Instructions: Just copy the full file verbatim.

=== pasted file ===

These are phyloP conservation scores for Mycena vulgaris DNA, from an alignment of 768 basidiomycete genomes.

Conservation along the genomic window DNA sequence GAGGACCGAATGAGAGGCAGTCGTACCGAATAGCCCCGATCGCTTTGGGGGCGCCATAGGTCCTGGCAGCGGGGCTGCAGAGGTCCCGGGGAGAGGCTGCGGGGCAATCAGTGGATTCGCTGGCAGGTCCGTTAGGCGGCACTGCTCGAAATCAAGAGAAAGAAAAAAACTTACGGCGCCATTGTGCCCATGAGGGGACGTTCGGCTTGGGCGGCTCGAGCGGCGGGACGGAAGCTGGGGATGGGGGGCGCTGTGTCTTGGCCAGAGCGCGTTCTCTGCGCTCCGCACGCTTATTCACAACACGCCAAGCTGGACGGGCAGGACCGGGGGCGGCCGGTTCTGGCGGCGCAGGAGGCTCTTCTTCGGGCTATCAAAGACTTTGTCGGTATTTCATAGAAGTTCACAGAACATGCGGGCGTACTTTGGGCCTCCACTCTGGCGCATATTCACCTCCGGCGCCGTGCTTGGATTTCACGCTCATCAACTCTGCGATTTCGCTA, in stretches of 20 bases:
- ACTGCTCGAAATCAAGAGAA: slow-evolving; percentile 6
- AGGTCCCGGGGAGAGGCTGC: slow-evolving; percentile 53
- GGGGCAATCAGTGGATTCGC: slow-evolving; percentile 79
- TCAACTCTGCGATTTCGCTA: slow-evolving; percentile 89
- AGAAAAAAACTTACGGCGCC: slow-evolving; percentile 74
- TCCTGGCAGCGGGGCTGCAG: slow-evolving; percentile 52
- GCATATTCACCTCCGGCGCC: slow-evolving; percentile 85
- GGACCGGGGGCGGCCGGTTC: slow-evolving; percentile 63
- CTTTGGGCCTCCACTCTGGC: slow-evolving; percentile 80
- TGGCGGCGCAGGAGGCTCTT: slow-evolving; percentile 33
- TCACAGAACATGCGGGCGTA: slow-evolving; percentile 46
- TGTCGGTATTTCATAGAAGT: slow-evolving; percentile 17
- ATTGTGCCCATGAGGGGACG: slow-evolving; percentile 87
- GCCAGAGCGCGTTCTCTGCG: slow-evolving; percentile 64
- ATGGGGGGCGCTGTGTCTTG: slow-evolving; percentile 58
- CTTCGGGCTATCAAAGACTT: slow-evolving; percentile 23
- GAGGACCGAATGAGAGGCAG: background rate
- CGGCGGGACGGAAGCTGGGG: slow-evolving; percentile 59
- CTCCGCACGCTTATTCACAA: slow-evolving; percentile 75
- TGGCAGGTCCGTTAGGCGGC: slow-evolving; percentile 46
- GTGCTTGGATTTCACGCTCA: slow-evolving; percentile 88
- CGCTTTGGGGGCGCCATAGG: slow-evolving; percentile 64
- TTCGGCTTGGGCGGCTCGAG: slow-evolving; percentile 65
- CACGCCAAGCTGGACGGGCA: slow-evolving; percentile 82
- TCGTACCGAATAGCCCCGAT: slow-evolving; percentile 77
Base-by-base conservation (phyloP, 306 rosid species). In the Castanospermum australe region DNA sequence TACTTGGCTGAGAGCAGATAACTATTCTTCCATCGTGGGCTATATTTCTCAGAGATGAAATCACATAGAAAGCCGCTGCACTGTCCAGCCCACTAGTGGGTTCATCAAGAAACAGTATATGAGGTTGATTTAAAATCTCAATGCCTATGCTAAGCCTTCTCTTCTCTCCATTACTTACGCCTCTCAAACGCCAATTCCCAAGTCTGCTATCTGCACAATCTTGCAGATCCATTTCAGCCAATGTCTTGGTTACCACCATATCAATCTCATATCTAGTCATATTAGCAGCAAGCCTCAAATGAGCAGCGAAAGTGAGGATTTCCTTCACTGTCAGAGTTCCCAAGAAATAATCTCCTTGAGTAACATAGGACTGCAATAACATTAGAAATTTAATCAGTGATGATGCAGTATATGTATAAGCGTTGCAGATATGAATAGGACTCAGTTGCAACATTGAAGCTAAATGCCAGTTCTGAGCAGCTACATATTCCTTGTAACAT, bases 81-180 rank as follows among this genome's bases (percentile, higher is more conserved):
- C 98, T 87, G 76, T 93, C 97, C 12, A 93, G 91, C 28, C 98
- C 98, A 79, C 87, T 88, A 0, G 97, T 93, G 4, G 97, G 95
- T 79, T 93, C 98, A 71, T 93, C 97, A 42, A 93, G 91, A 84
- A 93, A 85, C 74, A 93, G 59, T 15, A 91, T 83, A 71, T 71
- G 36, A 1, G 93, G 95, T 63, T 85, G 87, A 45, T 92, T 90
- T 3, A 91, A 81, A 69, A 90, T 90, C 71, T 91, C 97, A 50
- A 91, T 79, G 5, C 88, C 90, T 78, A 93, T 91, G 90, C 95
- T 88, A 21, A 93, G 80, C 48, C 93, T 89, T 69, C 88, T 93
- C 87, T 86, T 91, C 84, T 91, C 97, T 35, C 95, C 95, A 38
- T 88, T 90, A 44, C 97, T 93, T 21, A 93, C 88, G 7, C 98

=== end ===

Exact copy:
These are phyloP conservation scores for Mycena vulgaris DNA, from an alignment of 768 basidiomycete genomes.

Conservation along the genomic window DNA sequence GAGGACCGAATGAGAGGCAGTCGTACCGAATAGCCCCGATCGCTTTGGGGGCGCCATAGGTCCTGGCAGCGGGGCTGCAGAGGTCCCGGGGAGAGGCTGCGGGGCAATCAGTGGATTCGCTGGCAGGTCCGTTAGGCGGCACTGCTCGAAATCAAGAGAAAGAAAAAAACTTACGGCGCCATTGTGCCCATGAGGGGACGTTCGGCTTGGGCGGCTCGAGCGGCGGGACGGAAGCTGGGGATGGGGGGCGCTGTGTCTTGGCCAGAGCGCGTTCTCTGCGCTCCGCACGCTTATTCACAACACGCCAAGCTGGACGGGCAGGACCGGGGGCGGCCGGTTCTGGCGGCGCAGGAGGCTCTTCTTCGGGCTATCAAAGACTTTGTCGGTATTTCATAGAAGTTCACAGAACATGCGGGCGTACTTTGGGCCTCCACTCTGGCGCATATTCACCTCCGGCGCCGTGCTTGGATTTCACGCTCATCAACTCTGCGATTTCGCTA, in stretches of 20 bases:
- ACTGCTCGAAATCAAGAGAA: slow-evolving; percentile 6
- AGGTCCCGGGGAGAGGCTGC: slow-evolving; percentile 53
- GGGGCAATCAGTGGATTCGC: slow-evolving; percentile 79
- TCAACTCTGCGATTTCGCTA: slow-evolving; percentile 89
- AGAAAAAAACTTACGGCGCC: slow-evolving; percentile 74
- TCCTGGCAGCGGGGCTGCAG: slow-evolving; percentile 52
- GCATATTCACCTCCGGCGCC: slow-evolving; percentile 85
- GGACCGGGGGCGGCCGGTTC: slow-evolving; percentile 63
- CTTTGGGCCTCCACTCTGGC: slow-evolving; percentile 80
- TGGCGGCGCAGGAGGCTCTT: slow-evolving; percentile 33
- TCACAGAACATGCGGGCGTA: slow-evolving; percentile 46
- TGTCGGTATTTCATAGAAGT: slow-evolving; percentile 17
- ATTGTGCCCATGAGGGGACG: slow-evolving; percentile 87
- GCCAGAGCGCGTTCTCTGCG: slow-evolving; percentile 64
- ATGGGGGGCGCTGTGTCTTG: slow-evolving; percentile 58
- CTTCGGGCTATCAAAGACTT: slow-evolving; percentile 23
- GAGGACCGAATGAGAGGCAG: background rate
- CGGCGGGACGGAAGCTGGGG: slow-evolving; percentile 59
- CTCCGCACGCTTATTCACAA: slow-evolving; percentile 75
- TGGCAGGTCCGTTAGGCGGC: slow-evolving; percentile 46
- GTGCTTGGATTTCACGCTCA: slow-evolving; percentile 88
- CGCTTTGGGGGCGCCATAGG: slow-evolving; percentile 64
- TTCGGCTTGGGCGGCTCGAG: slow-evolving; percentile 65
- CACGCCAAGCTGGACGGGCA: slow-evolving; percentile 82
- TCGTACCGAATAGCCCCGAT: slow-evolving; percentile 77
Base-by-base conservation (phyloP, 306 rosid species). In the Castanospermum australe region DNA sequence TACTTGGCTGAGAGCAGATAACTATTCTTCCATCGTGGGCTATATTTCTCAGAGATGAAATCACATAGAAAGCCGCTGCACTGTCCAGCCCACTAGTGGGTTCATCAAGAAACAGTATATGAGGTTGATTTAAAATCTCAATGCCTATGCTAAGCCTTCTCTTCTCTCCATTACTTACGCCTCTCAAACGCCAATTCCCAAGTCTGCTATCTGCACAATCTTGCAGATCCATTTCAGCCAATGTCTTGGTTACCACCATATCAATCTCATATCTAGTCATATTAGCAGCAAGCCTCAAATGAGCAGCGAAAGTGAGGATTTCCTTCACTGTCAGAGTTCCCAAGAAATAATCTCCTTGAGTAACATAGGACTGCAATAACATTAGAAATTTAATCAGTGATGATGCAGTATATGTATAAGCGTTGCAGATATGAATAGGACTCAGTTGCAACATTGAAGCTAAATGCCAGTTCTGAGCAGCTACATATTCCTTGTAACAT, bases 81-180 rank as follows among this genome's bases (percentile, higher is more conserved):
- C 98, T 87, G 76, T 93, C 97, C 12, A 93, G 91, C 28, C 98
- C 98, A 79, C 87, T 88, A 0, G 97, T 93, G 4, G 97, G 95
- T 79, T 93, C 98, A 71, T 93, C 97, A 42, A 93, G 91, A 84
- A 93, A 85, C 74, A 93, G 59, T 15, A 91, T 83, A 71, T 71
- G 36, A 1, G 93, G 95, T 63, T 85, G 87, A 45, T 92, T 90
- T 3, A 91, A 81, A 69, A 90, T 90, C 71, T 91, C 97, A 50
- A 91, T 79, G 5, C 88, C 90, T 78, A 93, T 91, G 90, C 95
- T 88, A 21, A 93, G 80, C 48, C 93, T 89, T 69, C 88, T 93
- C 87, T 86, T 91, C 84, T 91, C 97, T 35, C 95, C 95, A 38
- T 88, T 90, A 44, C 97, T 93, T 21, A 93, C 88, G 7, C 98